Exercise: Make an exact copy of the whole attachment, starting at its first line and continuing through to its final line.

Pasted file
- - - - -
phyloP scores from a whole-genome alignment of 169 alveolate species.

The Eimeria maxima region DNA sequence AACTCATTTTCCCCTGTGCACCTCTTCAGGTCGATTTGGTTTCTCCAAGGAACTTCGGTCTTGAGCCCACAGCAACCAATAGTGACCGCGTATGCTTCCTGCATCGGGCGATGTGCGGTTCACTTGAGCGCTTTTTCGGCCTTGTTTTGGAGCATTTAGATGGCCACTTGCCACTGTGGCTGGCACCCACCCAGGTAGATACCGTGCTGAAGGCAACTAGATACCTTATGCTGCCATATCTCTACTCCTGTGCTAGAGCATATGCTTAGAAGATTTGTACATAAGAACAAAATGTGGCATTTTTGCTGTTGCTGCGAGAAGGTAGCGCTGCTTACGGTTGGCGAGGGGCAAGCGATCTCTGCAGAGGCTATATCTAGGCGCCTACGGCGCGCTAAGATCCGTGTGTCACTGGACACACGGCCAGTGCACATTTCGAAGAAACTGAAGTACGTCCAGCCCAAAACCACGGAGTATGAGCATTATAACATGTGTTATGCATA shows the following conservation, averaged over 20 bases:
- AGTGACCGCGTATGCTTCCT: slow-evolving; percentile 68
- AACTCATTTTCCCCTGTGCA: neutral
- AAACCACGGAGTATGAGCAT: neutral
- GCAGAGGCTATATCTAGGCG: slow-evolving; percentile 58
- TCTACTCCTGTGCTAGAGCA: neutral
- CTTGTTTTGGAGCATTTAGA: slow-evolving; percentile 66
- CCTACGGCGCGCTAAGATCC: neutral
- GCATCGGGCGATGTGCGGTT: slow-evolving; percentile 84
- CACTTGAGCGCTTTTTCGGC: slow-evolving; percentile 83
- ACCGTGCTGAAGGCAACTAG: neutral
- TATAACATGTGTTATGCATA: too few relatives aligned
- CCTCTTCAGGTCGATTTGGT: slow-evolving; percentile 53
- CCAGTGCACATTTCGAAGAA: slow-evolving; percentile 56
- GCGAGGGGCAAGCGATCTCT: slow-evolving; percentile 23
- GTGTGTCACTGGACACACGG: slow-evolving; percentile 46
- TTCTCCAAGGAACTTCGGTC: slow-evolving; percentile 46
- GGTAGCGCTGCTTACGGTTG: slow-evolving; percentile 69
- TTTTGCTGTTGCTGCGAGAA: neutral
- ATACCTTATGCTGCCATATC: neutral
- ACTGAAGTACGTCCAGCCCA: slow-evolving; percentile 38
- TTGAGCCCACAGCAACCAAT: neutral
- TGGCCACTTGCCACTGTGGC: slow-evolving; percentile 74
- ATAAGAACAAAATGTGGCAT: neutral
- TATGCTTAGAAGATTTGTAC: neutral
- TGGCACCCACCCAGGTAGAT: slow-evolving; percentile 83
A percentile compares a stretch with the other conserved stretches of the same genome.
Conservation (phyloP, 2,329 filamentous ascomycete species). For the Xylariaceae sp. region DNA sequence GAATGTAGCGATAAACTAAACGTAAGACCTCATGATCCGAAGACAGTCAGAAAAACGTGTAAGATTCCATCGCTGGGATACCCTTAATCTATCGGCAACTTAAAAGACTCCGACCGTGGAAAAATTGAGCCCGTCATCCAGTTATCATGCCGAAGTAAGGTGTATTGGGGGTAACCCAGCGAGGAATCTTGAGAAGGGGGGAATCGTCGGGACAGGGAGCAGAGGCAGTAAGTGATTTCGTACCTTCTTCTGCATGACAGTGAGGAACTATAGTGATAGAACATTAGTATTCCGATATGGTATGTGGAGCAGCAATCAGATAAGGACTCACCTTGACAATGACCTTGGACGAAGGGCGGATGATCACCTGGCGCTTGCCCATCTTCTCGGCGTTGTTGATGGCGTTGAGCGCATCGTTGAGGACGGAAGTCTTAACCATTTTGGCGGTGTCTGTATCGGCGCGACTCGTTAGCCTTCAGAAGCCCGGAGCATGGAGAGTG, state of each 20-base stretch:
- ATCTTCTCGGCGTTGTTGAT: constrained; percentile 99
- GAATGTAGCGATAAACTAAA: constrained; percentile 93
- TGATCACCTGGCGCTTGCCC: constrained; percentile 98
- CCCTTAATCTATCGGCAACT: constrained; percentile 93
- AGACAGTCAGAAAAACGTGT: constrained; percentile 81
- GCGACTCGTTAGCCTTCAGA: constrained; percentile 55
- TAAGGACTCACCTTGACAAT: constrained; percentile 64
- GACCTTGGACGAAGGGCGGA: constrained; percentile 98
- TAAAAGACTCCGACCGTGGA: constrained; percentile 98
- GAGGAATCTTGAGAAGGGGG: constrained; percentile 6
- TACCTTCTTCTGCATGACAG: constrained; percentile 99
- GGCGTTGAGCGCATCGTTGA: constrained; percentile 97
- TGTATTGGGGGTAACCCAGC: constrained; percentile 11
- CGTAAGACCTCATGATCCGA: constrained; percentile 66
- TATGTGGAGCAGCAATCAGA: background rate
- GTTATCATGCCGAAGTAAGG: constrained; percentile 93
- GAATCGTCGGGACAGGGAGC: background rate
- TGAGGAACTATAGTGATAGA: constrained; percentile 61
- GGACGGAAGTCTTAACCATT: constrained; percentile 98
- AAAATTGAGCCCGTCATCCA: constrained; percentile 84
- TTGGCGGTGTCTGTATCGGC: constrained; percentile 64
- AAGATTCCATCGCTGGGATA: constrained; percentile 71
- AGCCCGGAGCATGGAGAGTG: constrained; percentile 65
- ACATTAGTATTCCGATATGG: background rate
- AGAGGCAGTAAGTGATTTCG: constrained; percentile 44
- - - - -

phyloP scores from a whole-genome alignment of 169 alveolate species.

The Eimeria maxima region DNA sequence AACTCATTTTCCCCTGTGCACCTCTTCAGGTCGATTTGGTTTCTCCAAGGAACTTCGGTCTTGAGCCCACAGCAACCAATAGTGACCGCGTATGCTTCCTGCATCGGGCGATGTGCGGTTCACTTGAGCGCTTTTTCGGCCTTGTTTTGGAGCATTTAGATGGCCACTTGCCACTGTGGCTGGCACCCACCCAGGTAGATACCGTGCTGAAGGCAACTAGATACCTTATGCTGCCATATCTCTACTCCTGTGCTAGAGCATATGCTTAGAAGATTTGTACATAAGAACAAAATGTGGCATTTTTGCTGTTGCTGCGAGAAGGTAGCGCTGCTTACGGTTGGCGAGGGGCAAGCGATCTCTGCAGAGGCTATATCTAGGCGCCTACGGCGCGCTAAGATCCGTGTGTCACTGGACACACGGCCAGTGCACATTTCGAAGAAACTGAAGTACGTCCAGCCCAAAACCACGGAGTATGAGCATTATAACATGTGTTATGCATA shows the following conservation, averaged over 20 bases:
- AGTGACCGCGTATGCTTCCT: slow-evolving; percentile 68
- AACTCATTTTCCCCTGTGCA: neutral
- AAACCACGGAGTATGAGCAT: neutral
- GCAGAGGCTATATCTAGGCG: slow-evolving; percentile 58
- TCTACTCCTGTGCTAGAGCA: neutral
- CTTGTTTTGGAGCATTTAGA: slow-evolving; percentile 66
- CCTACGGCGCGCTAAGATCC: neutral
- GCATCGGGCGATGTGCGGTT: slow-evolving; percentile 84
- CACTTGAGCGCTTTTTCGGC: slow-evolving; percentile 83
- ACCGTGCTGAAGGCAACTAG: neutral
- TATAACATGTGTTATGCATA: too few relatives aligned
- CCTCTTCAGGTCGATTTGGT: slow-evolving; percentile 53
- CCAGTGCACATTTCGAAGAA: slow-evolving; percentile 56
- GCGAGGGGCAAGCGATCTCT: slow-evolving; percentile 23
- GTGTGTCACTGGACACACGG: slow-evolving; percentile 46
- TTCTCCAAGGAACTTCGGTC: slow-evolving; percentile 46
- GGTAGCGCTGCTTACGGTTG: slow-evolving; percentile 69
- TTTTGCTGTTGCTGCGAGAA: neutral
- ATACCTTATGCTGCCATATC: neutral
- ACTGAAGTACGTCCAGCCCA: slow-evolving; percentile 38
- TTGAGCCCACAGCAACCAAT: neutral
- TGGCCACTTGCCACTGTGGC: slow-evolving; percentile 74
- ATAAGAACAAAATGTGGCAT: neutral
- TATGCTTAGAAGATTTGTAC: neutral
- TGGCACCCACCCAGGTAGAT: slow-evolving; percentile 83
A percentile compares a stretch with the other conserved stretches of the same genome.
Conservation (phyloP, 2,329 filamentous ascomycete species). For the Xylariaceae sp. region DNA sequence GAATGTAGCGATAAACTAAACGTAAGACCTCATGATCCGAAGACAGTCAGAAAAACGTGTAAGATTCCATCGCTGGGATACCCTTAATCTATCGGCAACTTAAAAGACTCCGACCGTGGAAAAATTGAGCCCGTCATCCAGTTATCATGCCGAAGTAAGGTGTATTGGGGGTAACCCAGCGAGGAATCTTGAGAAGGGGGGAATCGTCGGGACAGGGAGCAGAGGCAGTAAGTGATTTCGTACCTTCTTCTGCATGACAGTGAGGAACTATAGTGATAGAACATTAGTATTCCGATATGGTATGTGGAGCAGCAATCAGATAAGGACTCACCTTGACAATGACCTTGGACGAAGGGCGGATGATCACCTGGCGCTTGCCCATCTTCTCGGCGTTGTTGATGGCGTTGAGCGCATCGTTGAGGACGGAAGTCTTAACCATTTTGGCGGTGTCTGTATCGGCGCGACTCGTTAGCCTTCAGAAGCCCGGAGCATGGAGAGTG, state of each 20-base stretch:
- ATCTTCTCGGCGTTGTTGAT: constrained; percentile 99
- GAATGTAGCGATAAACTAAA: constrained; percentile 93
- TGATCACCTGGCGCTTGCCC: constrained; percentile 98
- CCCTTAATCTATCGGCAACT: constrained; percentile 93
- AGACAGTCAGAAAAACGTGT: constrained; percentile 81
- GCGACTCGTTAGCCTTCAGA: constrained; percentile 55
- TAAGGACTCACCTTGACAAT: constrained; percentile 64
- GACCTTGGACGAAGGGCGGA: constrained; percentile 98
- TAAAAGACTCCGACCGTGGA: constrained; percentile 98
- GAGGAATCTTGAGAAGGGGG: constrained; percentile 6
- TACCTTCTTCTGCATGACAG: constrained; percentile 99
- GGCGTTGAGCGCATCGTTGA: constrained; percentile 97
- TGTATTGGGGGTAACCCAGC: constrained; percentile 11
- CGTAAGACCTCATGATCCGA: constrained; percentile 66
- TATGTGGAGCAGCAATCAGA: background rate
- GTTATCATGCCGAAGTAAGG: constrained; percentile 93
- GAATCGTCGGGACAGGGAGC: background rate
- TGAGGAACTATAGTGATAGA: constrained; percentile 61
- GGACGGAAGTCTTAACCATT: constrained; percentile 98
- AAAATTGAGCCCGTCATCCA: constrained; percentile 84
- TTGGCGGTGTCTGTATCGGC: constrained; percentile 64
- AAGATTCCATCGCTGGGATA: constrained; percentile 71
- AGCCCGGAGCATGGAGAGTG: constrained; percentile 65
- ACATTAGTATTCCGATATGG: background rate
- AGAGGCAGTAAGTGATTTCG: constrained; percentile 44